November 10, 1915 must have been quite the day at Concordia Lutheran Church in Frohna, Missouri. There was a double wedding. However, even though a double wedding is unusual in and of itself, this one was well beyond that. You see, on that day, one couple was made up of a Roth marrying a Roth, and the other couple was made up of a Roth marrying a Roth. A brother and sister from one Roth family and another brother and sister from a different Roth family made up the two couples. Add to that the fact that they were second cousins. Now that is what I call an unusual wedding day.
Back in the old days, it wasn’t always the case that a wedding took place on a weekend. November 10th in 1915 was a Wednesday. Here is the marriage record that can be found in the Concordia books for this double wedding. This record even states that the couples being married were second cousins.
I am going to refer to these two Roth families as the Frohna Roths and the Shawneetown Roths. I will start with the Shawneetown Roths. The two Shawneetown Roths getting married were Otto and Bertha Roth. These two were the children of August George Louis and Pauline (Hoffmann) Roth. Their grandfather was Peter Roth, and their great grandfather was Johann Georg Roth. In order to be second cousins, they must have the same great grandfather, so all of these Roths could trace their ancestry back to Johann Georg Roth and his wife, Margaretha (Burkhardt) Roth. The original Roths were part of the New York Group that arrived to join the Gesellschaft in the spring of 1839. Since Peter Roth was born in Germany in 1832, he must have been about 7 years old when the New York Group arrived in Perry County. Peter married Johanna Schumann in 1856. Then their son, August George Louis married Pauline Hoffmann in 1885. That leads us to their two children, Otto and Bertha. Otto was born in 1893, and Bertha was born in 1895, and both of them were baptized at Trinity Lutheran Church in Altenburg. I will throw an additional interesting fact in here. These two also had an older brother named Martin who was born on November 10, 1891, so when this double marriage took place in 1915, Martin was also celebrating his 24th birthday.
The first census in which we find Otto and Bertha was the 1900 census from the Apple Creek Township.
In 1910, Otto was working and living at a farm near Jackson, Missouri, but I could not locate Bertha. Their parents were still farming in the Apple Creek Township.
Now we’ll move on to the Frohna Roths. Their names were Paul and Rosa Roth. They were the children of Friedrich August and Ernestine (Feig) Roth. Friedrich August Roth was the child of Johann Georg Roth, Jr., thus making Paul and Rosa great grandchildren of Johann Georg Roth, Sr. Paul was born in 1883, and Rosa was born in 1896. In the 1900 census, we find these two living with their parents in the Union Township. Another potentially confusing thing about this story is the fact that the fathers in both of these Roth families went by the name of August.
This family’s land was probably the parcel shown on this 1915 land map.
Even though they lived in the Union Township, their land was closer to Frohna where this family attended Concordia Lutheran Church. In 1910, Rosa was still living with her parents.
Paul, however, was living and working with his older brother in the Bois Brule Township.
That leads us up to the double wedding that took place on this date in 1915. Here are the marriage licenses for these two couples.
The next documents we find for the two men who were married was their World War I draft registrations. First, here is the one for Otto Roth.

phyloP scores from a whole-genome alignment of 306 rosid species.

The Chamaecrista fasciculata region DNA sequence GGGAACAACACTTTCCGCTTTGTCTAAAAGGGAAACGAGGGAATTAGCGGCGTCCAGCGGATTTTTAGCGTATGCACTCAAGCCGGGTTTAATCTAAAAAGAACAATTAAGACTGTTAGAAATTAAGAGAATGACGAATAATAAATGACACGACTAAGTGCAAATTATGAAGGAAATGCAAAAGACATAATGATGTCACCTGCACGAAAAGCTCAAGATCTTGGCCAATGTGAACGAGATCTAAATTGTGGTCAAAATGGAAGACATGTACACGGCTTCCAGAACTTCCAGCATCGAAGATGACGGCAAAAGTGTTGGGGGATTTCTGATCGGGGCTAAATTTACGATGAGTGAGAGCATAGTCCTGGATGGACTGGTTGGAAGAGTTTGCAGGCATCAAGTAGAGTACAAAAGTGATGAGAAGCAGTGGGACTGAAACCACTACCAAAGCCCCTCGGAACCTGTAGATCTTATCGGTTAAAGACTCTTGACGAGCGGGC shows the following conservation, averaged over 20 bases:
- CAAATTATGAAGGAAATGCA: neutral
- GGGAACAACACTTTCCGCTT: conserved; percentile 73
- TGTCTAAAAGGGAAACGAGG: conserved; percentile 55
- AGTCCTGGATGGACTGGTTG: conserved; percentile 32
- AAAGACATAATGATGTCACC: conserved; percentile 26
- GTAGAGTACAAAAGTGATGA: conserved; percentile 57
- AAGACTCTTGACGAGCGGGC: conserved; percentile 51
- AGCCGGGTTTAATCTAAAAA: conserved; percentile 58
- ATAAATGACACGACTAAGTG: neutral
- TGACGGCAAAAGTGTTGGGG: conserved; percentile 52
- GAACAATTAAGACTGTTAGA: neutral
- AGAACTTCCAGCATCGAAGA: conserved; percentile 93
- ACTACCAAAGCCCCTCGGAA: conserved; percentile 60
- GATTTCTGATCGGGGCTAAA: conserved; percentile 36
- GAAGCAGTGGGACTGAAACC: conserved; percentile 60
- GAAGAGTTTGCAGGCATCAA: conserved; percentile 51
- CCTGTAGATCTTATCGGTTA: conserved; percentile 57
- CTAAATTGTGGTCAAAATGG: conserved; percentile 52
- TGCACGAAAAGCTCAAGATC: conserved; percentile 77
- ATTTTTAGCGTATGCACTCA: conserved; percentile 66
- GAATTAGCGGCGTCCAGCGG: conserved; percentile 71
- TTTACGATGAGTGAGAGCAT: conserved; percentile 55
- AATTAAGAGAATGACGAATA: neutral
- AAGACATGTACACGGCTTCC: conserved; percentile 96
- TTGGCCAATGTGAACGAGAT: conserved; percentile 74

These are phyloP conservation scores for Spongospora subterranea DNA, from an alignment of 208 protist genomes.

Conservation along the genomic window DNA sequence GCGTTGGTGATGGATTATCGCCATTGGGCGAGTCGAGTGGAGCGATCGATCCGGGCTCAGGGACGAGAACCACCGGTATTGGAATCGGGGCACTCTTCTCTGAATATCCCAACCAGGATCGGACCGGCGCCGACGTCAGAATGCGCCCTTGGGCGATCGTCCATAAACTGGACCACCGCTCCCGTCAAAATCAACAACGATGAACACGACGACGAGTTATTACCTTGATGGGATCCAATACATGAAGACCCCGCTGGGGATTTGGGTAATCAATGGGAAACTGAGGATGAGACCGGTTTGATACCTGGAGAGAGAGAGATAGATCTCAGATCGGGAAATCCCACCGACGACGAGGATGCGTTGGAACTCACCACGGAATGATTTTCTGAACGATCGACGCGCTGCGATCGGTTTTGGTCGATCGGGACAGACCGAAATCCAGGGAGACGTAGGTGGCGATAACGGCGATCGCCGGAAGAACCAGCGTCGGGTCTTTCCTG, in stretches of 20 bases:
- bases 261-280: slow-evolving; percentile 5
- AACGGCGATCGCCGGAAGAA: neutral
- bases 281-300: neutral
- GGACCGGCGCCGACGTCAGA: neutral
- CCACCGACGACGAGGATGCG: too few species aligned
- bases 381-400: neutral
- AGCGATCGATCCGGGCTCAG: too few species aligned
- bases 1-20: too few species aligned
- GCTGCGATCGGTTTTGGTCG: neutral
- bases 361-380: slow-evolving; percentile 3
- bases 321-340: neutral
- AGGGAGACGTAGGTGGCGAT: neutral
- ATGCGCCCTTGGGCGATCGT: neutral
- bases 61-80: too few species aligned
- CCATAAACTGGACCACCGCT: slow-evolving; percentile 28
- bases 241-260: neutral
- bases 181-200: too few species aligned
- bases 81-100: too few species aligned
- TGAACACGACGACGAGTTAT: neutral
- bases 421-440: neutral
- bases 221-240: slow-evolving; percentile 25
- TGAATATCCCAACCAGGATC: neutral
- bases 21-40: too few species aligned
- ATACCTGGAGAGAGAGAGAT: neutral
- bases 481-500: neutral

This form says Otto was farming in New Wells, which is very near Shawneetown. Next, we see Paul’s registration.
This form has what may seem unusual information on it. It says that Paul is living in St. Mary’s, Missouri but working in Kaskaskia, Illinos. The map below should remedy any potential confusion.
Kaskaskia, Illinois is one of those strange locations where a part of Illinois is found west of the Mississippi River. St. Mary’s and Kaskaskia are rather close to one another and on the same side of the Mississippi River.
One other strange thing on Paul’s registration form is that the official who signed his form dated it as September 12, 1912. That is impossible. World War I was not occurring during that year. It must have been either 1917 or 1918. If it was 1918, this form was filled out just a matter of months before Paul’s death. He died on December 6, 1918. This means that Bertha was married to Paul for only 3 years. They did have two children, only one which was alive when Paul died. Paul was buried in the Trinity Lutheran Cemetery in Shawneetown, Missouri.
Bertha would marry again in 1921 to Henry Lohmann.
Otto and Rosa Roth were living in the Shawnee Township in 1920. We see both this couple and Otto’s parents living near one another. Bertha, then a widow, was living with her parents, as well as her daughter, Anita.
For some reason, we find Otto and Rosa living in the Apple Creek Township in the 1930 census. They had four children living with them then.
In the 1940 census, Otto and Rosa were back in the Shawneetown with three children living with in their household.
Otto died in 1955; Rosa died in 1969. These two are buried in the Trinity Lutheran Cemetery in Shawneetown.
Bertha died in 1984 and is the only one of the four Roths who is not buried in Shawneetown. She is buried in the Immanuel Lutheran Cemetery in Perryville.
This story is amazing in and of itself, but it becomes even more amazing when you discover that there was another Otto Roth who lived at about the same time, and that Otto Roth was married on November 10, 1921, exactly six years after the double wedding discussed in this post. I might have to tell that story someday. I have a theory. All of these Roths decided to get married on the 10th of November because they wanted to be married on Martin Luther’s birthday. What do you think?